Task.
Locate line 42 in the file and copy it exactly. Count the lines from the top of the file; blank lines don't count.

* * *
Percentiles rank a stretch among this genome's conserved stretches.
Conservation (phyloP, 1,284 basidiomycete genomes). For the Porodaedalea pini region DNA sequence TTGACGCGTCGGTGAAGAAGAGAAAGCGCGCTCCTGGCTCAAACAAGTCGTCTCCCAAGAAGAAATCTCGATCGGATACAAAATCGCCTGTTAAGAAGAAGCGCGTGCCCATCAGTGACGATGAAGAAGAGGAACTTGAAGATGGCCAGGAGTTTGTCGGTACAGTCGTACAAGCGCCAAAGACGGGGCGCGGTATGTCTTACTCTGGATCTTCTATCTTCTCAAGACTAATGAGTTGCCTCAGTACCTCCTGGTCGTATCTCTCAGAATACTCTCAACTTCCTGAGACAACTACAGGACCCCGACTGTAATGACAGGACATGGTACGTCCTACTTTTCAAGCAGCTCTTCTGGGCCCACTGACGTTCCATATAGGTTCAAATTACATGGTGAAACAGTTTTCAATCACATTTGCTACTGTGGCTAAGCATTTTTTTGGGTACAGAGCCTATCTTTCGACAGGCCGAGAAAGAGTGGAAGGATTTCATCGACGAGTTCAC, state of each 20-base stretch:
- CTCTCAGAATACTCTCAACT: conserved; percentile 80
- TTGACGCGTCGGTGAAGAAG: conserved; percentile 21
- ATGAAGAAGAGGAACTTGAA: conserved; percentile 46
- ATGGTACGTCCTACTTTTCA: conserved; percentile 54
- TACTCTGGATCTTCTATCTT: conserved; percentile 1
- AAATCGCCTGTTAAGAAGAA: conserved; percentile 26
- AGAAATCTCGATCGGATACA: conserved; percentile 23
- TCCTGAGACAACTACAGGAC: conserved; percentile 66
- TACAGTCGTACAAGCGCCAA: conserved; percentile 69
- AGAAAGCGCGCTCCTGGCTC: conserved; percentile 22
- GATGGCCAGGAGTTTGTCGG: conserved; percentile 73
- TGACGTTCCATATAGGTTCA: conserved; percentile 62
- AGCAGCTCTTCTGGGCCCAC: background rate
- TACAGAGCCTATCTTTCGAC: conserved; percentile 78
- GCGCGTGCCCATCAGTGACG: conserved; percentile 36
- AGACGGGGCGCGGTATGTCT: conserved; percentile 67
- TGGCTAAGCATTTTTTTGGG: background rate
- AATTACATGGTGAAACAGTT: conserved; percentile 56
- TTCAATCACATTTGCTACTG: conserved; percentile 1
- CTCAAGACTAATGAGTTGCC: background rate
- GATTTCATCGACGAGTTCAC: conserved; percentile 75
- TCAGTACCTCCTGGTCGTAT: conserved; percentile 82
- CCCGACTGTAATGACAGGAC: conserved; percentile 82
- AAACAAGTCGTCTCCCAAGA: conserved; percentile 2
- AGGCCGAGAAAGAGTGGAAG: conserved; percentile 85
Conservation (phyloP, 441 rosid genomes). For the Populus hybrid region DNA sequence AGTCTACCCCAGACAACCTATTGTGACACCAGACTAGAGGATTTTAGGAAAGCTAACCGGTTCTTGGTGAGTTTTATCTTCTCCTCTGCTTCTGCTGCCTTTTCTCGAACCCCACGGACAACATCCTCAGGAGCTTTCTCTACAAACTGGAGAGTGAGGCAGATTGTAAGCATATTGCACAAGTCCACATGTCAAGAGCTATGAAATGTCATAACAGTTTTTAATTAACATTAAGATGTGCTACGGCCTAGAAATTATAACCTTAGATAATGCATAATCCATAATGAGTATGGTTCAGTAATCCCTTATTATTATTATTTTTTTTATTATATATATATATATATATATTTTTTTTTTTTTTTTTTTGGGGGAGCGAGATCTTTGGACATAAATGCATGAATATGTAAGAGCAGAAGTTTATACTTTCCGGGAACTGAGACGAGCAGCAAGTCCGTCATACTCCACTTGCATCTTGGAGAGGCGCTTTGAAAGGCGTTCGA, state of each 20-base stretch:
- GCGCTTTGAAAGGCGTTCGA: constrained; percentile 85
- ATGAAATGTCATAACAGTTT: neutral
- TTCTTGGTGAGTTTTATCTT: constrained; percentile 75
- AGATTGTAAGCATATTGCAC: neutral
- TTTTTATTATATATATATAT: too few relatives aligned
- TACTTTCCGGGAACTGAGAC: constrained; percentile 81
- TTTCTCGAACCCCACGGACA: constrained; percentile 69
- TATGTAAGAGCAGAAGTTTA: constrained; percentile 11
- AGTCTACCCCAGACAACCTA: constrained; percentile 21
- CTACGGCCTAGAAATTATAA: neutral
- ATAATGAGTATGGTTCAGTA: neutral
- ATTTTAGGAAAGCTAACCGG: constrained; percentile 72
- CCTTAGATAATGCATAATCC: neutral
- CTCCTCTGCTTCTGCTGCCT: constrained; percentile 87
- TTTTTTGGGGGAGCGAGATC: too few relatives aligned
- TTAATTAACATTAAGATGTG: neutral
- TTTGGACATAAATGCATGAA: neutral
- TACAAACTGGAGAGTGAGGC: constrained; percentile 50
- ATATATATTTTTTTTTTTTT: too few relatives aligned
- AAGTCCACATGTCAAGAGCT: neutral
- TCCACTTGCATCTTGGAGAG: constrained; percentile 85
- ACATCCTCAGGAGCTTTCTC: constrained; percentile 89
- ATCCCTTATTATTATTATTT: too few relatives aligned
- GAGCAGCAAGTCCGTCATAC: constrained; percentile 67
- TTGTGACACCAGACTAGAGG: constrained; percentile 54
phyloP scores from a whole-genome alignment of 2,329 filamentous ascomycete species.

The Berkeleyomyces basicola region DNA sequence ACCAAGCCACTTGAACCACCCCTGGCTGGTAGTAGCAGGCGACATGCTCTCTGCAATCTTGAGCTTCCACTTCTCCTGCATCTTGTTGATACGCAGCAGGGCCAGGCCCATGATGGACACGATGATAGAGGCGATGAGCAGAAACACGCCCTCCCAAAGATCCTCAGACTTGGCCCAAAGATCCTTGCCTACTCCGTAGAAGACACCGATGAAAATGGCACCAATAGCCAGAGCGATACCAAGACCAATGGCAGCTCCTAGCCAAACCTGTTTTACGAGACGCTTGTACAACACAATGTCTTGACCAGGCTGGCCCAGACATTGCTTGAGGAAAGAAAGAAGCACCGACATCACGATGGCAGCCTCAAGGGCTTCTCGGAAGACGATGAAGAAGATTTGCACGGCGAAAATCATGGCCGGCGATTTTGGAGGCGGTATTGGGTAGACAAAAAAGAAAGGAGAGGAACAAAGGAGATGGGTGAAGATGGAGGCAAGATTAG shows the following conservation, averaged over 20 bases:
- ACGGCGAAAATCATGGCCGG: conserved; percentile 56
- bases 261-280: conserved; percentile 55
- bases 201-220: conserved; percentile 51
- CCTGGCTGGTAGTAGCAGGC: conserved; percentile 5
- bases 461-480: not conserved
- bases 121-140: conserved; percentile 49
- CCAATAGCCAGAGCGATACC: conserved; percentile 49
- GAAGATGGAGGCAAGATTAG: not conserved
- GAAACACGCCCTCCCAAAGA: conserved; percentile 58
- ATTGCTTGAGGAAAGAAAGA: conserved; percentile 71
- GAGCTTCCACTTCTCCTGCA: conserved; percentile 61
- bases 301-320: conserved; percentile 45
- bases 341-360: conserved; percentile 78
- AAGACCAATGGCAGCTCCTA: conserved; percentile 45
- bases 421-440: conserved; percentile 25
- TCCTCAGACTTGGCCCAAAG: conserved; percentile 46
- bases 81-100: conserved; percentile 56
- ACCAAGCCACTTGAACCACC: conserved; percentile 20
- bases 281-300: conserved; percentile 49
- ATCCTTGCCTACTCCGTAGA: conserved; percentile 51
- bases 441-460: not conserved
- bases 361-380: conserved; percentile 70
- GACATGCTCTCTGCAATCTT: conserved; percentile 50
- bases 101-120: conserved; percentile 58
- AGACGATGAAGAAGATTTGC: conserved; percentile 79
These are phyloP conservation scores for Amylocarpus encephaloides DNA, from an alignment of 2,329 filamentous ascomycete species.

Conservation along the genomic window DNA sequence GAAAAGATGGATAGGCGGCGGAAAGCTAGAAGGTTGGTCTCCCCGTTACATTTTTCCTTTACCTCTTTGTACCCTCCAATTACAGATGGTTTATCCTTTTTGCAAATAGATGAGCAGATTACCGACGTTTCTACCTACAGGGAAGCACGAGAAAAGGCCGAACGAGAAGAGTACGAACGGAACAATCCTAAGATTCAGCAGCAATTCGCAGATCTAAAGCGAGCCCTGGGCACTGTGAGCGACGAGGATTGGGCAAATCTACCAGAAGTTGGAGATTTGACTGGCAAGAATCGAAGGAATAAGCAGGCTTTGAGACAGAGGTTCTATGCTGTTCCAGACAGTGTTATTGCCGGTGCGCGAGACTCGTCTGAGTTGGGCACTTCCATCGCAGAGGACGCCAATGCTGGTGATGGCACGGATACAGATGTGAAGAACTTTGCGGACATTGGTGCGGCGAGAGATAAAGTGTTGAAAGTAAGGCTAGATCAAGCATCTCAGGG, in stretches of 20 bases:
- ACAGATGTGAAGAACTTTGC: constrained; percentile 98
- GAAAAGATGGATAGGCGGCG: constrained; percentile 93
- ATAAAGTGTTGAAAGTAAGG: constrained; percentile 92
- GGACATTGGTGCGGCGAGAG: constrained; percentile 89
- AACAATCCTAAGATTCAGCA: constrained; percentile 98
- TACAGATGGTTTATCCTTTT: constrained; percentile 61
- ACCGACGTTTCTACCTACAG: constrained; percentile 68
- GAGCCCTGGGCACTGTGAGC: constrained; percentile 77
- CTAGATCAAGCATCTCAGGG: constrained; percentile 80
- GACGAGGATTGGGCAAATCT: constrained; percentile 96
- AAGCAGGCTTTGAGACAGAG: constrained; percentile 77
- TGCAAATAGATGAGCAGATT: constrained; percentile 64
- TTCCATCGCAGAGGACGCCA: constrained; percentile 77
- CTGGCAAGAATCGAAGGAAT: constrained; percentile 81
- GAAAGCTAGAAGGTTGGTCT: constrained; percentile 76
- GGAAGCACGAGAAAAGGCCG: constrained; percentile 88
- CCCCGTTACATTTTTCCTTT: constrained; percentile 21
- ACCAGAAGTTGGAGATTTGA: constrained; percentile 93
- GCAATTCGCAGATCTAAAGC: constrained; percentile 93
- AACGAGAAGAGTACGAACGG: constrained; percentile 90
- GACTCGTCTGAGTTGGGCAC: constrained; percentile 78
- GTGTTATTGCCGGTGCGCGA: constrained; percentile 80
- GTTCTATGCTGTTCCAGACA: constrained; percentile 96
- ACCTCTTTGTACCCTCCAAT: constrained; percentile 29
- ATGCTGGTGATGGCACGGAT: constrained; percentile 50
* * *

- CTCCTCTGCTTCTGCTGCCT: constrained; percentile 87